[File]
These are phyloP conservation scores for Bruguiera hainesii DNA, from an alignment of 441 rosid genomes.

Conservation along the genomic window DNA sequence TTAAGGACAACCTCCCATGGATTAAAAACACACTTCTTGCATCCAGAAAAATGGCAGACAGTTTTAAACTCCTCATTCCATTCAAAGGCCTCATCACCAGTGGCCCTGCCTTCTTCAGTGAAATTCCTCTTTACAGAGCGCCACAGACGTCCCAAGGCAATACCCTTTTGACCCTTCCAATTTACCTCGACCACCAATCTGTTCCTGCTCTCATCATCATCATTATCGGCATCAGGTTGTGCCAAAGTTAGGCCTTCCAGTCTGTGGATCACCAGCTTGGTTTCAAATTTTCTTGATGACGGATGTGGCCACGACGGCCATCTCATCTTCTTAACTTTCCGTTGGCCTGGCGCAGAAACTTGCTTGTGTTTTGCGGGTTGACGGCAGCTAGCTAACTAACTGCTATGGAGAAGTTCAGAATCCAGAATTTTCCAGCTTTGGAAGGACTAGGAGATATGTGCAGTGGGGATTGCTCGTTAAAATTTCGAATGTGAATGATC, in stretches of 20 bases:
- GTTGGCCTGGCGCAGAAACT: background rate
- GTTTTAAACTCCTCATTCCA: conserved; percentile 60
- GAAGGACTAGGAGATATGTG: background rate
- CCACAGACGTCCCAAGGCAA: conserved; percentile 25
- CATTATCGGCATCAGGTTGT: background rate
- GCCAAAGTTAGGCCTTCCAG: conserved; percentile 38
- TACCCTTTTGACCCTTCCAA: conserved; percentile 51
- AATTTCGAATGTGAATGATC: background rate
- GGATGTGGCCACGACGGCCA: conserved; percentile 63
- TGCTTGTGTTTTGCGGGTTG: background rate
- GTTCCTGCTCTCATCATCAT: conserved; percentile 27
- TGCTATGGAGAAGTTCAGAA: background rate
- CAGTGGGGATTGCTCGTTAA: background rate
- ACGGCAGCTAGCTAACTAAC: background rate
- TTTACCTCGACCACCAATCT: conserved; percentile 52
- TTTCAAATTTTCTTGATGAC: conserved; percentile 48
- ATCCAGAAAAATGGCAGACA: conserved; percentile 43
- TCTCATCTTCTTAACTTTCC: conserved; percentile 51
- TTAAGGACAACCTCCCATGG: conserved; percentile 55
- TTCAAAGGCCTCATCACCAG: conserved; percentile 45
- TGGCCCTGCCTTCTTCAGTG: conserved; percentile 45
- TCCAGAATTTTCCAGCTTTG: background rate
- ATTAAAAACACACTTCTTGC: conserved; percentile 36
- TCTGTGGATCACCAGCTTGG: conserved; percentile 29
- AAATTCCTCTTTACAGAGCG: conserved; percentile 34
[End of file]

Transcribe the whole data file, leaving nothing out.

These are phyloP conservation scores for Bruguiera hainesii DNA, from an alignment of 441 rosid genomes.

Conservation along the genomic window DNA sequence TTAAGGACAACCTCCCATGGATTAAAAACACACTTCTTGCATCCAGAAAAATGGCAGACAGTTTTAAACTCCTCATTCCATTCAAAGGCCTCATCACCAGTGGCCCTGCCTTCTTCAGTGAAATTCCTCTTTACAGAGCGCCACAGACGTCCCAAGGCAATACCCTTTTGACCCTTCCAATTTACCTCGACCACCAATCTGTTCCTGCTCTCATCATCATCATTATCGGCATCAGGTTGTGCCAAAGTTAGGCCTTCCAGTCTGTGGATCACCAGCTTGGTTTCAAATTTTCTTGATGACGGATGTGGCCACGACGGCCATCTCATCTTCTTAACTTTCCGTTGGCCTGGCGCAGAAACTTGCTTGTGTTTTGCGGGTTGACGGCAGCTAGCTAACTAACTGCTATGGAGAAGTTCAGAATCCAGAATTTTCCAGCTTTGGAAGGACTAGGAGATATGTGCAGTGGGGATTGCTCGTTAAAATTTCGAATGTGAATGATC, in stretches of 20 bases:
- GTTGGCCTGGCGCAGAAACT: background rate
- GTTTTAAACTCCTCATTCCA: conserved; percentile 60
- GAAGGACTAGGAGATATGTG: background rate
- CCACAGACGTCCCAAGGCAA: conserved; percentile 25
- CATTATCGGCATCAGGTTGT: background rate
- GCCAAAGTTAGGCCTTCCAG: conserved; percentile 38
- TACCCTTTTGACCCTTCCAA: conserved; percentile 51
- AATTTCGAATGTGAATGATC: background rate
- GGATGTGGCCACGACGGCCA: conserved; percentile 63
- TGCTTGTGTTTTGCGGGTTG: background rate
- GTTCCTGCTCTCATCATCAT: conserved; percentile 27
- TGCTATGGAGAAGTTCAGAA: background rate
- CAGTGGGGATTGCTCGTTAA: background rate
- ACGGCAGCTAGCTAACTAAC: background rate
- TTTACCTCGACCACCAATCT: conserved; percentile 52
- TTTCAAATTTTCTTGATGAC: conserved; percentile 48
- ATCCAGAAAAATGGCAGACA: conserved; percentile 43
- TCTCATCTTCTTAACTTTCC: conserved; percentile 51
- TTAAGGACAACCTCCCATGG: conserved; percentile 55
- TTCAAAGGCCTCATCACCAG: conserved; percentile 45
- TGGCCCTGCCTTCTTCAGTG: conserved; percentile 45
- TCCAGAATTTTCCAGCTTTG: background rate
- ATTAAAAACACACTTCTTGC: conserved; percentile 36
- TCTGTGGATCACCAGCTTGG: conserved; percentile 29
- AAATTCCTCTTTACAGAGCG: conserved; percentile 34